Recently, a Pittsburgh newscast warned that because of the lack of snow, unusually warm weather, and very dry conditions, we can expect an invasion of insects this summer.
Already bees are swarming and ant colonies are marching but these are not the ones for which you and I must prepare now.
Ticks are the culprits this year that are expected to plague us mightily this summer and we need to take it seriously. Fishermen, spring gobbler hunters, campers, hikers, berry pickers, even just a backyard barbecue can be fraught with the threat of ticks.
The common little black legged ticks, also called the deer tick are the ones that carry Lyme Disease and this thing is no joke. These little ticks can be difficult to spot on your body so a full-body iinspection in front of a full length mirror after every outdoor outing is necessary .
I personally know several people who have contracted Lyme Disease. It is a fearsome affliction with a long recovery time. The most common symptoms are: a bull's eye rash (a rash at the bite site that is made up of rings that look exactly like the bullseye on a target, hence the name), stiff neck, fever, headaches. Many folks think they have come down with the flu but if you know you have had a tick bite and come down with any of these symptoms, contact your doctor. If caught early enough, treatment is usually a heavy dose of antibiotics, but the longer it is left undetected, the harder and longer it will be to overcome it.
Most ordinary insect repellent sprays are not strong enough to combat ticks. Those are tough, hardy pests. There are sprays that combat ticks quite effectively but most of them are so strong that they must not be sprayed directly on the skin. They are used to treat clothes, boots, hunting blinds. The directions are on the labels and you must read and follow them.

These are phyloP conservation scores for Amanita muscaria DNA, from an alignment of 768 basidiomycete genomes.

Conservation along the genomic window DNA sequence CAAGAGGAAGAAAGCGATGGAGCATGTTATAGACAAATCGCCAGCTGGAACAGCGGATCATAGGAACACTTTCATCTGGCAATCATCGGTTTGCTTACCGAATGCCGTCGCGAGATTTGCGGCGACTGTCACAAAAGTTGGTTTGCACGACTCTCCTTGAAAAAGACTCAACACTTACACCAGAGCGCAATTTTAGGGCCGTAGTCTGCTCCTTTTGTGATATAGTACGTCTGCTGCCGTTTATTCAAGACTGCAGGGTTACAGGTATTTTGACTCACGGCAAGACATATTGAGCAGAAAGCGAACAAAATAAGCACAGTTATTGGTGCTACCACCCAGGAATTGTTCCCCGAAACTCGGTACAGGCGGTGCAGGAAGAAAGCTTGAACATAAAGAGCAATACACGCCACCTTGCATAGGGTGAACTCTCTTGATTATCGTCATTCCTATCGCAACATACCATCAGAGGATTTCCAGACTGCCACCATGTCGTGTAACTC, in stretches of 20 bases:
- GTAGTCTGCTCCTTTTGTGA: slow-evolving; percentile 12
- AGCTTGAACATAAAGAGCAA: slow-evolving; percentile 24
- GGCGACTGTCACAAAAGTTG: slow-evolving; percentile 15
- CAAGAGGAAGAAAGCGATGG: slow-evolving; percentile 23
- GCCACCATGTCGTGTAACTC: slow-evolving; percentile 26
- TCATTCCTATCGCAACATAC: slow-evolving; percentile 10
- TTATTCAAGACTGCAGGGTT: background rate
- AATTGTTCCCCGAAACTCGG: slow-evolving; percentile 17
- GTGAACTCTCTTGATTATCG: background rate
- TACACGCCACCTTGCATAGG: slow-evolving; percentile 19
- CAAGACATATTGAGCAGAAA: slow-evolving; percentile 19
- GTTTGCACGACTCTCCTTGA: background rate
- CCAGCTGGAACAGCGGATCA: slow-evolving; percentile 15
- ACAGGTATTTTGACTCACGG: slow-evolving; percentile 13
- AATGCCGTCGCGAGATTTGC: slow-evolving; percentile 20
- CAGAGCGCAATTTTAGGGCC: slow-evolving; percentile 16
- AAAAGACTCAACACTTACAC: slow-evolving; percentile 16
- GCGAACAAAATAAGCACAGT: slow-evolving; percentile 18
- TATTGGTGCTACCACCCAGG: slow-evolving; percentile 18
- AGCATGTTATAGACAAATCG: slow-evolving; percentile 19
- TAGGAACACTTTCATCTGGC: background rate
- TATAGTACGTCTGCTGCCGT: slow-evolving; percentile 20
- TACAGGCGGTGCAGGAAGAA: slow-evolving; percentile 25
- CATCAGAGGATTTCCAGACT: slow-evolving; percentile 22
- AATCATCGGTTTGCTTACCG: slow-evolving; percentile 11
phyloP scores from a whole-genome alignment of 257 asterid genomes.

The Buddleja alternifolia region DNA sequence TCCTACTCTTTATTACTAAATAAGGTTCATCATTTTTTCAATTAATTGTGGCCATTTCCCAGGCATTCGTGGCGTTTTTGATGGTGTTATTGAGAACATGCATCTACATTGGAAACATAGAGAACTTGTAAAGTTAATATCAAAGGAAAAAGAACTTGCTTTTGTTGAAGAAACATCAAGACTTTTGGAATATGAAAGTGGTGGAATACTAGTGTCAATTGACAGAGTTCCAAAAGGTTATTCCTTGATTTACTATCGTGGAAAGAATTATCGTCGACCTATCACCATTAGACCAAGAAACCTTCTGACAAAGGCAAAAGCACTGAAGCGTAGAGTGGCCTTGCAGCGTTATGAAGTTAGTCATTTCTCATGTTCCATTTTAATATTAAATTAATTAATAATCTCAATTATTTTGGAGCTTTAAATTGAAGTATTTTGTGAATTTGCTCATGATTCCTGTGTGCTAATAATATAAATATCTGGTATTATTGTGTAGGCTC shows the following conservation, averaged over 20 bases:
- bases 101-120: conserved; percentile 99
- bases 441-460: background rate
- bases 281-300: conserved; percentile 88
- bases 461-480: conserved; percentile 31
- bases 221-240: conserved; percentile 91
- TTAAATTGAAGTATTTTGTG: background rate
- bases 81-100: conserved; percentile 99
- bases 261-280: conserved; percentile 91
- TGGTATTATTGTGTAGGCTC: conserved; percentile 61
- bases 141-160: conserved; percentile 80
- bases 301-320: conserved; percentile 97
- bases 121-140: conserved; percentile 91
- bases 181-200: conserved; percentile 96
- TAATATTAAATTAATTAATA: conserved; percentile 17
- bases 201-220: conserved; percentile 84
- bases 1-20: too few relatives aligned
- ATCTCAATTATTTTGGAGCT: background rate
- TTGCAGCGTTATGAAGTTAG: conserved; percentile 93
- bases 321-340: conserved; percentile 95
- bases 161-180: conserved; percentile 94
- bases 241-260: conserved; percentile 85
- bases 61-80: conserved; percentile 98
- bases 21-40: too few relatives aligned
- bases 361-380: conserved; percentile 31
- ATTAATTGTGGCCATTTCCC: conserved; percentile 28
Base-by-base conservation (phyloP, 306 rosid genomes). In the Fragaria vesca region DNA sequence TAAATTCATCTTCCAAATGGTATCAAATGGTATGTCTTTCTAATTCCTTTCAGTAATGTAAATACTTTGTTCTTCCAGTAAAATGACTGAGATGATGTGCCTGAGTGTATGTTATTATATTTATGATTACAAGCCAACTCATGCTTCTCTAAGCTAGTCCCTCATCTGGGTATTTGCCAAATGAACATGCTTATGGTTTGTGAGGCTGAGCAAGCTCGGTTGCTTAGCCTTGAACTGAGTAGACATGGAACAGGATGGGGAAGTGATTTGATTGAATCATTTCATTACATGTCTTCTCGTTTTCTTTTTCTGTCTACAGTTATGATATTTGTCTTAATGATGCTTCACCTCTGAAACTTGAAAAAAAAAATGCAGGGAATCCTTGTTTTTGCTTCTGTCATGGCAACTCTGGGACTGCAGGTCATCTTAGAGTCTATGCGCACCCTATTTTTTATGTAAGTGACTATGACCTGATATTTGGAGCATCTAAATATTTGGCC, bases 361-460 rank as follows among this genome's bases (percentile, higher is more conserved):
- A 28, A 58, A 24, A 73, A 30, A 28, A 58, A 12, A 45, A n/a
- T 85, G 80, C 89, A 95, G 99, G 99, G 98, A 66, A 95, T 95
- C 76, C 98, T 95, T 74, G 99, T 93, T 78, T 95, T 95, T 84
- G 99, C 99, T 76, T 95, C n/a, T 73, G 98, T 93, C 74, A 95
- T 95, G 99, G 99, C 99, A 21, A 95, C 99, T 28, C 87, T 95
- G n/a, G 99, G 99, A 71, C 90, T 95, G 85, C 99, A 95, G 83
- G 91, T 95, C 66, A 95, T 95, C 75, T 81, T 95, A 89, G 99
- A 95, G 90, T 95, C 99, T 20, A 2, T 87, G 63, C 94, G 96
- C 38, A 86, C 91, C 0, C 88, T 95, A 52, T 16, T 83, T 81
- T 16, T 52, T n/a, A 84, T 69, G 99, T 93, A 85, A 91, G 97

I have armed myself for the hunting season with a premium spray called PERMETHRIN. It costs more than the usual insect repellents but it is worth every penny. I mention the name because it is so important.
I get nothing from it. I paid full price for the cans of it that I purchased. At the very least, look for a spray that specifically says it will repel ticks. But also remember that you must not spray it directly onto your skin.
Another danger confronting us in numbers greatly exceeding the usual is the threat of rabies. Some personal friends are involved in this struggle right now. They live in the country and one morning, the father went outside and found a dead raccoon, froth on its mouth clearly visible, in a field no far from their house.
As he told his family what he had found, they clearly remembered that their dog had been outside the evening before for some time and when they had called the dog back inside, he had played with the wife and daughter and even licked their faces.
The immediate question was; had the dog found the dead raccoon - and it certainly seemed a likelihood that it had - and contracted rabies from it? If it had, could the wife and daughter be in any danger? The Department of Agriculture tested the raccoon and soon confirmed that it indeed did have rabies.
So the dog - which had recently had one rabies inoculation a week before but was due to have a second one soon - is now quarantined. Doctors and the veterinarian and the Dept of Agriculture are all on this case now but the question is: should the dog be found to have contracted rabies, what danger are the wife and daughter in? Rabies is spread but the exchange of saliva and if the dog contracted rabies and then licked their faces, what will the danger be?
These things are not trifles to be taken lightly. You can track ticks into your house just from weeding the garden or mowing the lawn. In the last couple years, animals that we never thought of as being rabies threats have come down with it: a deer taken in the extended season last year, several beavers were tested and had rabies last summer.
My writings here are intended to spur you into action. Invest is some good tick spray and use it according to directions. If you encounter any animal that is acting strangely, that seems unafraid of you, that allows you to approach it, is staggering or is exhibiting any peculiar actions, avoid it.
If you have dogs or cats that usually stay outside in the summer, consider bringing them inside at night or securing their pens so that a rabid animal could not get to them.
No need to give up outdoor activities, just use caution and common sense and be properly prepared.